Boris Johnson and Ursula von der Leyen met in London yesterday to discuss upcoming trade talks. The EU Commissioner said that it will be impossible to get a comprehensive deal within the timeframe, but that they would have to work within priorities to try and get key points in place, if possible. She reminded media that the process usually takes many years.
MPs continue to debate the Withdrawal Agreement, having voted down a number of key amendments, including that tabled by the DUP.
It’s been a choppy few days for the dollar, and the Iranian situation continued with a strike on a US military base. However, many believe that retaliation will not escalate from Iran, and the dollar strengthened yesterday.
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GBP: Sterling choppy ahead of Carney speech
Sterling was mostly flat yesterday, but is choppy against both the euro and the dollar this morning. MPs continued to debate the Withdrawal Agreement and voted down three amendments – the Lucas amendment, the Dubs amendment (tabled by Labour), and the DUP amendment. The Withdrawal Bill is expected to comfortably pass through the House of Commons today before moving to the House of Lords.
The Prime Minister also faced his first PMQ’s of the year, where he called for “urgent de-escalation” of the Iran crisis. Labour leader Jeremy Corbyn questioned the legality of the drone strike ordered by US President Donald Trump.
Boris Johnson also met with Ursula von der Leyen to begin discussions about a future trade deal with the EU. Speaking ahead of talks, von der Leyen said that it would be “impossible” to reach a comprehensive trade deal by December 2020.
Labour productivity in the UK, as measured by output per hour, increased 0.4% quarter-on-quarter in the three months to September 2019, compared to a preliminary estimate of 0.3% growth and the previous period’s 0.2% drop. This comes after a year of contraction.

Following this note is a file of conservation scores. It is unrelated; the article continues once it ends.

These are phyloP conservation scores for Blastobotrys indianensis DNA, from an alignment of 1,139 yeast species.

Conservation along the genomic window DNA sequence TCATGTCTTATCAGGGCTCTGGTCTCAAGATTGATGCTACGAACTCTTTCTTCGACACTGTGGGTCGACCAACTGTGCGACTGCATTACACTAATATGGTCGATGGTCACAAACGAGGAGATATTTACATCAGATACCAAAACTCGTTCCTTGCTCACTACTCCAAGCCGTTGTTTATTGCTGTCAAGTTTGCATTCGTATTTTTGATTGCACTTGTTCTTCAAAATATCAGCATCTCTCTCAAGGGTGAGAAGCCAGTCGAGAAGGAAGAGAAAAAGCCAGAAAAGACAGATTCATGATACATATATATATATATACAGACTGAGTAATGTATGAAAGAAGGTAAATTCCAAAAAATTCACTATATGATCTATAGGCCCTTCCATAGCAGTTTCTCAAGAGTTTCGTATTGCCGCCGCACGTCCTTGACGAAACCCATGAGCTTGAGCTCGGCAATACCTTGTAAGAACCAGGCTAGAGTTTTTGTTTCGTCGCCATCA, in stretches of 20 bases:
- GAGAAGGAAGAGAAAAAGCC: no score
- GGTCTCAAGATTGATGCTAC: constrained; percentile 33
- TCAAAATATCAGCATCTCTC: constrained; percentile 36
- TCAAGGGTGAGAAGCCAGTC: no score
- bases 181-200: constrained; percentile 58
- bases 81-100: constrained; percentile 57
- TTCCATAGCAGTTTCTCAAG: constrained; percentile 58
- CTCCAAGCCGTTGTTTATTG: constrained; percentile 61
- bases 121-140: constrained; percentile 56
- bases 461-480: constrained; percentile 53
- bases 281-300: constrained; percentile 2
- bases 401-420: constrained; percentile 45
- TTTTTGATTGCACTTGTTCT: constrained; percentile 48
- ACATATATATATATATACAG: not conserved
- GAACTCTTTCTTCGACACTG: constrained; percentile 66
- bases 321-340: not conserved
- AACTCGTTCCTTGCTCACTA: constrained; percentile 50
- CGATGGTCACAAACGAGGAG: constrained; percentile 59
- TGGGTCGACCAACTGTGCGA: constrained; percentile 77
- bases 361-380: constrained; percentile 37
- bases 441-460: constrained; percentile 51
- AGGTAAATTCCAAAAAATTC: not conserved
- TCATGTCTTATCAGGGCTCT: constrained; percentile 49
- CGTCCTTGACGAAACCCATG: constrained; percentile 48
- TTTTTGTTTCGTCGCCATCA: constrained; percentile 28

Today, Bank of England Governor, Mark Carney, will make one of his last speeches before stepping down. Any comments which suggest that an interest rate cut could happen may cause the pound to react.
EUR: Von der Leyen says comprehensive trade deal ‘impossible’
Ursula von der Leyen and Boris Johnson met in Downing Street yesterday for preliminary talks on Brexit – official trade talks cannot begin until the UK has left the EU, and are unlikely to start before March. Von der Leyen told the press today that a comprehensive trade deal within the extremely short deadline would be ‘impossible’. However, this is not necessarily a complete shutdown of expectations. The Commissioner said that this means that the UK and EU – whom she insists will remain ‘best of friends’ – would operate not on a case of ‘all or nothing’, but on a list of priorities. This should mean that the attitude will be that the UK will not find itself entirely without a deal by the deadline, but that much will still be unfinished.
She said, ‘We will go as far as we can, but the truth is that our partnership cannot and will not be the same as before and it cannot and will not be as close as before, because with every choice comes a consequence [and] with every decision comes a trade-off.’
European business confidence dropped further than expected yesterday, while consumer confidence also remained in the negative. The signals are certainly mixed so far, with service sentiment unexpectedly improving from 9.2 to 11.5, but industrial sentiment dropping more than forecast.
USD: Tensions with Iran de-escalate
The dollar was strong yesterday as fear of further retaliation from Iran waned. After striking a US air base in response to the US missile strike which killed their top general, Iran said that their response was “proportionate” and indicated that there would be no further retaliation. However, it could be said that tensions are far from over, as Iran is still expected to try to remove US forces from Iraq.
The greenback found additional support from a strong ADP jobs report, which showed that private businesses in the United States hired 202,000 workers during December 2019, the most since April and well above market expectations of 160,000.
Today, there will be a series of speeches from Federal Reserve officials, which are expected to hint at the Fed’s future stance to interest rates. Tomorrow, Non-Farm Payrolls will be released, which give a good insight into the health of the US economy.
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